"Many comments people tell me are like, 'You inspired me to run a marathon,' because I talked about how the marathon changed my life," Mishal says. "Sometimes, even for me, I feel very shy when people say, 'Oh, can I take a picture of you?' They bow because they appreciate it as an enormous thing. It's amazing for me being a young woman that people really appreciate me. How many role models of young women do you see out there that give positive influence or positive inspiration? I feel like we need more young people out there."
As Mishal's story spread, so did her business. She used money earned from her early races, a sponsorship deal with The North Face and freelance training jobs with the IDF, police and special forces to open Ultra Leadership Method (known as in Israel as Rakia, Hebrew for "Sky's the limit"). She took the skills she accumulated in the IDF, in her studies and in training for ultramarathons to produce a lucrative business.
"Even if you don't do sports, you can learn my skills that will promote your self-management and leadership," Mishal says. "We talk about how to set goals, how to overcome challenges and how to be persistent. It's a great way to learn because I actually take people and I train them physically most of the class. Then we talk about what we can't do and how it's related to lives -- as managers, as employees, teenagers, whatever. It's kind of a start-up method."
Along with training students in person, Mishal made her Israeli product available to remote users, taking a page out of her college education. She wrote a fitness column for the Israeli sports blog, Shvoong, Mishal was commissioned to train large groups, usually related to law enforcement. She notes that "70 to 75 percent" of her customers have been men, but "research shows women underestimate themselves," and Mishal would embrace an influx of female customers.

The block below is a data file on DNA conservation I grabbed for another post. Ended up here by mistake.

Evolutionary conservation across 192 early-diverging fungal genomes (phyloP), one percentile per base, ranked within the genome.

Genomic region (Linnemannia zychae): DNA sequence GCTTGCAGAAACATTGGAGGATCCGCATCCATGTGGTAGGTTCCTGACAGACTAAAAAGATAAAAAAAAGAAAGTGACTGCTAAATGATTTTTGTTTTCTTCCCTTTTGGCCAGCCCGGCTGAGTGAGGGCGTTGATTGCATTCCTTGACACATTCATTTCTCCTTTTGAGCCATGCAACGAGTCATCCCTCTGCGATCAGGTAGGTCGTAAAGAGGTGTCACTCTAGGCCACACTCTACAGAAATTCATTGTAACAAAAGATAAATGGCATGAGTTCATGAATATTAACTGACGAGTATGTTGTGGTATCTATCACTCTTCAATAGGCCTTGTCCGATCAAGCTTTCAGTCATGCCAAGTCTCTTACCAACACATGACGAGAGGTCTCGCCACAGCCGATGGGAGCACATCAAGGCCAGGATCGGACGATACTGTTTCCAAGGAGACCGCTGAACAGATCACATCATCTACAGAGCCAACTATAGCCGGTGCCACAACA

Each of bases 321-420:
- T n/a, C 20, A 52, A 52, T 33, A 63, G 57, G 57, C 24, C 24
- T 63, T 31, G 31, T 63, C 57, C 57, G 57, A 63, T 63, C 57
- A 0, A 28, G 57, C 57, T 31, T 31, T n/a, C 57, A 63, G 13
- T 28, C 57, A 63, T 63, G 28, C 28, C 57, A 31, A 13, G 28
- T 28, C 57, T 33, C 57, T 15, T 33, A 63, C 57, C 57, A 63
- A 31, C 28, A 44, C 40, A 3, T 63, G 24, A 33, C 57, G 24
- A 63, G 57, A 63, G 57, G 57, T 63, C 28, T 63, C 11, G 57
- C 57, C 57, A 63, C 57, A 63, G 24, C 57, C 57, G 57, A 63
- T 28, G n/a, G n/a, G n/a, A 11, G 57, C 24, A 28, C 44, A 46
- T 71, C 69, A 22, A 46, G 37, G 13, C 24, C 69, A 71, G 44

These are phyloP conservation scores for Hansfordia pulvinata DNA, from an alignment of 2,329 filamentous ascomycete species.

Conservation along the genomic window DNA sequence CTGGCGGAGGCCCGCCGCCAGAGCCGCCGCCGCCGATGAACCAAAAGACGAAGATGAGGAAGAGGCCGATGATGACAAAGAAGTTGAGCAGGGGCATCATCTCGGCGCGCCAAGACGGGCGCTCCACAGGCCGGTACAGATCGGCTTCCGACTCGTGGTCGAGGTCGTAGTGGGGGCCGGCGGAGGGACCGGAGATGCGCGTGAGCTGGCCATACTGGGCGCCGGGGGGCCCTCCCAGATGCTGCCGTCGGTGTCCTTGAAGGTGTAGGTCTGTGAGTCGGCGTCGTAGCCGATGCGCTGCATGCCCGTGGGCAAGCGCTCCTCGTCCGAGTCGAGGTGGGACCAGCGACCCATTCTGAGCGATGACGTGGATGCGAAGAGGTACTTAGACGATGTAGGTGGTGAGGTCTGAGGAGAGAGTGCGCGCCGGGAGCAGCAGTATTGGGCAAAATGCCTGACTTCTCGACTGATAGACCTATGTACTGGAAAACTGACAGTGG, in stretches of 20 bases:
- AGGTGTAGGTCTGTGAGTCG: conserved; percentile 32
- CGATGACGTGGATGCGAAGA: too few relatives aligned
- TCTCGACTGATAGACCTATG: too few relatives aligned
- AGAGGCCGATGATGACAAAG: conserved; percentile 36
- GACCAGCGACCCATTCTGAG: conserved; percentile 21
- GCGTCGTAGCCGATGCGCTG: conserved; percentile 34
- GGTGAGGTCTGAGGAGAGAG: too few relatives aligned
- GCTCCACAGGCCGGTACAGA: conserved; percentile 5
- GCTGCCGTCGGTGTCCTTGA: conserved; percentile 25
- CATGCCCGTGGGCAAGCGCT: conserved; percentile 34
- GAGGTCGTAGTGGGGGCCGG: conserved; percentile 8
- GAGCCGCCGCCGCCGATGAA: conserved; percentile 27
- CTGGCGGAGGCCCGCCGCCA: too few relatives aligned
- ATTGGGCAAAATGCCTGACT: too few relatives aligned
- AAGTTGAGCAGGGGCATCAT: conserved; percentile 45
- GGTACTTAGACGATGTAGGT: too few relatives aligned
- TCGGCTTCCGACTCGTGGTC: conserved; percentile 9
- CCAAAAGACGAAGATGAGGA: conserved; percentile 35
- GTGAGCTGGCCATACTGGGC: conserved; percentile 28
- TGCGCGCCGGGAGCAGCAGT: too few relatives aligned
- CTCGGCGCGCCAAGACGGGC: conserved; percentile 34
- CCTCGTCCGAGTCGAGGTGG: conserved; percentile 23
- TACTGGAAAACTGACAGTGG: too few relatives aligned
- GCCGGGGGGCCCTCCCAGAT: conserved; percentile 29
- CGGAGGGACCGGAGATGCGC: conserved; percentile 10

Of all groups she trained in Israel, a group of boys in a juvenile detention most stood out to Mishal. She even groomed some of them for the Jerusalem Marathon. "Those teenagers, their whole life, hear, 'Oh, you're not good, you're bad,'" she says. "Suddenly, they get to the finish line and they did not stop smiling. They were so proud of themselves."
Now she is looking to create such success stories while based in New York. There are no deserts, mountains or Mediterranean beaches like in Israel, but there are plenty of people looking to get into better shape and improve their self-confidence. That's right up Mishal's alley.
"I think New York is like the center of the world," says Mishal, who loved her time in Chicago, which helped whet her appetite for moving to the United States, but wanted to try something new. "I like it because its like Tel Aviv. I lived in Tel Aviv for four years. It's a very big, busy city, so it's kind of similar to New York. It's just that New York is a lot bigger."
Mishal's office address is on Spring Street in Manhattan, but most of her work will be done on the go, turning the city into a concrete jungle gym for her and her students. She plans on balancing both indoor and outdoor training during the winter.
Mishal is using social media -- notably Facebook, Instagram and YouTube -- to get her business of the ground in New York. She says she plans on filming a variety of new training videos in her new hometown. Mishal has a book, Ultra Success: 12 Steps To Success, that was released Nov. 14. She describes it as "a leadership training program for women in the workforce."
Ashmoret Mishal is in the fast lane. She made her business work in Israel before age 25. Now, she is trying to make it work in the United States -- and the rest of the world.
But this is not a sprint. It is a marathon -- an ultramarathon. Mishal is determined to meet her ultimate finish line: Owning a global business. It may take a while, but she is ahead of the pace.